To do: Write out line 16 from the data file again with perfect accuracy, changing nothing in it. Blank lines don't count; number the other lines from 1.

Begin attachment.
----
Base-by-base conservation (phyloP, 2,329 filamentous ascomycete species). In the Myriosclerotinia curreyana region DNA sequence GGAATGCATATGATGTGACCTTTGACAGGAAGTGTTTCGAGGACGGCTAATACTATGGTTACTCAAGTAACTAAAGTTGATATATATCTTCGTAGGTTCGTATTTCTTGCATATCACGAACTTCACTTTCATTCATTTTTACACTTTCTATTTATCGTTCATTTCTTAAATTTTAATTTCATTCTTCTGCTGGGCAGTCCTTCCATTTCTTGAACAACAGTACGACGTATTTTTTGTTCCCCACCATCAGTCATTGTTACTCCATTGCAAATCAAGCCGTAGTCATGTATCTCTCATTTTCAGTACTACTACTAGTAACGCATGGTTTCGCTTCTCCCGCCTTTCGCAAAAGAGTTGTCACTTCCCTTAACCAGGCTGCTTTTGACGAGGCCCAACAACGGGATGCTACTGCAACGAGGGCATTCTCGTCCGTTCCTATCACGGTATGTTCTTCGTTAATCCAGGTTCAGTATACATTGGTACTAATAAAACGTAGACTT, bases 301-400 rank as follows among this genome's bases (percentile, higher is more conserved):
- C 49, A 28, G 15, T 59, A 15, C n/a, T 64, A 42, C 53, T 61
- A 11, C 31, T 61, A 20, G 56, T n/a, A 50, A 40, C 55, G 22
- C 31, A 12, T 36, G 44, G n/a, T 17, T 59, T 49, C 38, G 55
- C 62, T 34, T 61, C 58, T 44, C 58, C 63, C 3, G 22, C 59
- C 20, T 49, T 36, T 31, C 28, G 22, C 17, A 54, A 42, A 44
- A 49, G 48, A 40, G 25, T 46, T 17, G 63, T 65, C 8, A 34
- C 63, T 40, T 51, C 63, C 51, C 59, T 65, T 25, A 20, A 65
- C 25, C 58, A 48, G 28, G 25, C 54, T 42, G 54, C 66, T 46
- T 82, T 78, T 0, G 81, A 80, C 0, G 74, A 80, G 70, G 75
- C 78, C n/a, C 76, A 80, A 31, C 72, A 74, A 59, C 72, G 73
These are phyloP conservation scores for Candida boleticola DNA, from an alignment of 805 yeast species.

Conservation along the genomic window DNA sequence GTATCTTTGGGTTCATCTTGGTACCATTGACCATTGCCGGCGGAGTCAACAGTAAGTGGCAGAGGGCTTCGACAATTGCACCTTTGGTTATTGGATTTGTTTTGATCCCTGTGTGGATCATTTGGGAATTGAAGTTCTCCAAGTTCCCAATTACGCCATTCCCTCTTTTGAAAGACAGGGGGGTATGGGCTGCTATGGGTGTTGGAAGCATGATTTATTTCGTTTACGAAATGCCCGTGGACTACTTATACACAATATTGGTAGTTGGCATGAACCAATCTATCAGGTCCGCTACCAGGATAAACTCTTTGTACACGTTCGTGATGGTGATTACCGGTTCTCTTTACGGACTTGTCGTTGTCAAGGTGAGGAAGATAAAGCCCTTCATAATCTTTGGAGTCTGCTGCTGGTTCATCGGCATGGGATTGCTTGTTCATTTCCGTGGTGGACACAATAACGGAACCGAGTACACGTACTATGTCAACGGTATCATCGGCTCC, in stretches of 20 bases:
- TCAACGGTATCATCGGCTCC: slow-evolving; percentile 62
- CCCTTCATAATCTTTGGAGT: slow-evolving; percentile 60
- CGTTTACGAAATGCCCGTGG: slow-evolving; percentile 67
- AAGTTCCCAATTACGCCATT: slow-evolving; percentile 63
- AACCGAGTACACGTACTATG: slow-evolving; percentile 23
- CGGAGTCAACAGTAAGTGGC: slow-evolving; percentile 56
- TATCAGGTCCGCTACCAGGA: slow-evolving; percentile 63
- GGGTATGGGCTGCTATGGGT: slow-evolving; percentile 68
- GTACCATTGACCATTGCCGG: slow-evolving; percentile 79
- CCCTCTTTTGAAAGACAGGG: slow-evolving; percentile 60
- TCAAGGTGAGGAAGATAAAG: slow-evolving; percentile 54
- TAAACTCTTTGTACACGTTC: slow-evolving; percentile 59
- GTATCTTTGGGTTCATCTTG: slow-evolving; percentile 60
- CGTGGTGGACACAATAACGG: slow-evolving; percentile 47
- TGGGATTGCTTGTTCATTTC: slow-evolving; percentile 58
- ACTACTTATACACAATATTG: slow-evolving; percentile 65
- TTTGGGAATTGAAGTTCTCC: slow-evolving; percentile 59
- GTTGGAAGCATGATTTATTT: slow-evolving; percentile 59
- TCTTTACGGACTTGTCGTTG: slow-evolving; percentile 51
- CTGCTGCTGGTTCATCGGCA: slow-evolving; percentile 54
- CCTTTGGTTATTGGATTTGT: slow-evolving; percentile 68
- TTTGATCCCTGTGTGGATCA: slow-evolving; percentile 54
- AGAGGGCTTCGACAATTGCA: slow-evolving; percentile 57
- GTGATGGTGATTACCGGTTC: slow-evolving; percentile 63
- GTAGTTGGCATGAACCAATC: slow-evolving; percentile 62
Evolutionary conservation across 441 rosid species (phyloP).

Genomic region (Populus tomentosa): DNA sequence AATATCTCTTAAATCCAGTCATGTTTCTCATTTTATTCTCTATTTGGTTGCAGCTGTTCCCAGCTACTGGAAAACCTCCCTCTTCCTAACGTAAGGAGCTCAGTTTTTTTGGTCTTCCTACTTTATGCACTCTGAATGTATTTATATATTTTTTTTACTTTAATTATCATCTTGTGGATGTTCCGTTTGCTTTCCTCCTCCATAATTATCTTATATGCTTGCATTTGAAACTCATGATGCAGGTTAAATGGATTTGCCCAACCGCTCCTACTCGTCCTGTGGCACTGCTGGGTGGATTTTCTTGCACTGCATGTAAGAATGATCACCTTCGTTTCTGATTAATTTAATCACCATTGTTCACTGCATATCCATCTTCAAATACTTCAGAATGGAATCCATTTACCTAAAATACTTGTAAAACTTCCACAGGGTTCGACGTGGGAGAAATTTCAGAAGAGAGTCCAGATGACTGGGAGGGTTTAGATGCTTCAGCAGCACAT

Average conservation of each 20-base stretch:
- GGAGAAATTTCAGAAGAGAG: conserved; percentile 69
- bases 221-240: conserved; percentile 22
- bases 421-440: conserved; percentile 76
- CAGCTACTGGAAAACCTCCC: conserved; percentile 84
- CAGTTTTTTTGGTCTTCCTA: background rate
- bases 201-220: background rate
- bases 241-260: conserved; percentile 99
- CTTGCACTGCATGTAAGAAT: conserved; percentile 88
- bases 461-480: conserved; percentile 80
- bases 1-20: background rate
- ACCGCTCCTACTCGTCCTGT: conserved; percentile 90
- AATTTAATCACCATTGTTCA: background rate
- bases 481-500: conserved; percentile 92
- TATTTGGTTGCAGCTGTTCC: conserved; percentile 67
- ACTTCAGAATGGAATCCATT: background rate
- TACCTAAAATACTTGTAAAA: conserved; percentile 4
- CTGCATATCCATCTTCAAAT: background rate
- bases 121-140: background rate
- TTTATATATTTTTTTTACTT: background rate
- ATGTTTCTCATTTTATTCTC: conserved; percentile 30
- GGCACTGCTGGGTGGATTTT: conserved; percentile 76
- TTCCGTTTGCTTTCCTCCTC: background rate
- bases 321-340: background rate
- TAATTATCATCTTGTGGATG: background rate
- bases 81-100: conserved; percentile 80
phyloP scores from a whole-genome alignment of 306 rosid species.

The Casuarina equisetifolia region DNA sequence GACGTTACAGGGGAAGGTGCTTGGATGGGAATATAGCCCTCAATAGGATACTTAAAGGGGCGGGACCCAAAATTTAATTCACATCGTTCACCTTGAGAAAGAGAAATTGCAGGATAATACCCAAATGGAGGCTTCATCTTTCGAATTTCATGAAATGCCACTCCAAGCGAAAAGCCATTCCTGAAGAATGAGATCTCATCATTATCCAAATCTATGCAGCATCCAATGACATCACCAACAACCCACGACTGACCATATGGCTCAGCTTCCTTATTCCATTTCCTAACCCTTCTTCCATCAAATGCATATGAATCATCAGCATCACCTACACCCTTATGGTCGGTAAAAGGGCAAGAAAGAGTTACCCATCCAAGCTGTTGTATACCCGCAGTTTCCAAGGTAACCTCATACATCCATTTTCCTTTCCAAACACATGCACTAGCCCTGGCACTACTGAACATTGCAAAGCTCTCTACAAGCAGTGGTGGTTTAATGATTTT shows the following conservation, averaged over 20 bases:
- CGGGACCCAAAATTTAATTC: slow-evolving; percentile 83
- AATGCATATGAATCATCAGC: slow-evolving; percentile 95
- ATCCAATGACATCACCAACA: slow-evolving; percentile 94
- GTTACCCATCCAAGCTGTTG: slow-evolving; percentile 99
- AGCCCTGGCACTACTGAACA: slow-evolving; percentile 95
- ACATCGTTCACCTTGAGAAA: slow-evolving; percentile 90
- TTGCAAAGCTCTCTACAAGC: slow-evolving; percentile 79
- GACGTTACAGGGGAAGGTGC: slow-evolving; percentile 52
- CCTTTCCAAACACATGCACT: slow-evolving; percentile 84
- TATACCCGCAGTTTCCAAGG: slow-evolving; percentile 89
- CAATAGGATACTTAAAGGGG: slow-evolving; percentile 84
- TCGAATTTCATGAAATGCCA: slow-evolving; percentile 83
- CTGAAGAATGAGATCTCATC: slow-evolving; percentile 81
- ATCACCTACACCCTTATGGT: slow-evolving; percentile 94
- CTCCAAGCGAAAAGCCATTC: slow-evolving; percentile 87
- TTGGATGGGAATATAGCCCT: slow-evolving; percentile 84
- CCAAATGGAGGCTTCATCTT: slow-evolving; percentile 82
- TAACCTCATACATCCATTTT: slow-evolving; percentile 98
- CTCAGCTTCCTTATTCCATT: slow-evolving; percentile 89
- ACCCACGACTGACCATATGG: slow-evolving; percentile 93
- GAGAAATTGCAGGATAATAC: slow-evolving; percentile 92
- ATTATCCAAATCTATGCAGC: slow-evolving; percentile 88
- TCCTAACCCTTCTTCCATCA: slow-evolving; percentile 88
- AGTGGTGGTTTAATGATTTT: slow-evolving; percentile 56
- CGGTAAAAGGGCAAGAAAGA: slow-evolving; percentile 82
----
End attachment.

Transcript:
- CGTTTACGAAATGCCCGTGG: slow-evolving; percentile 67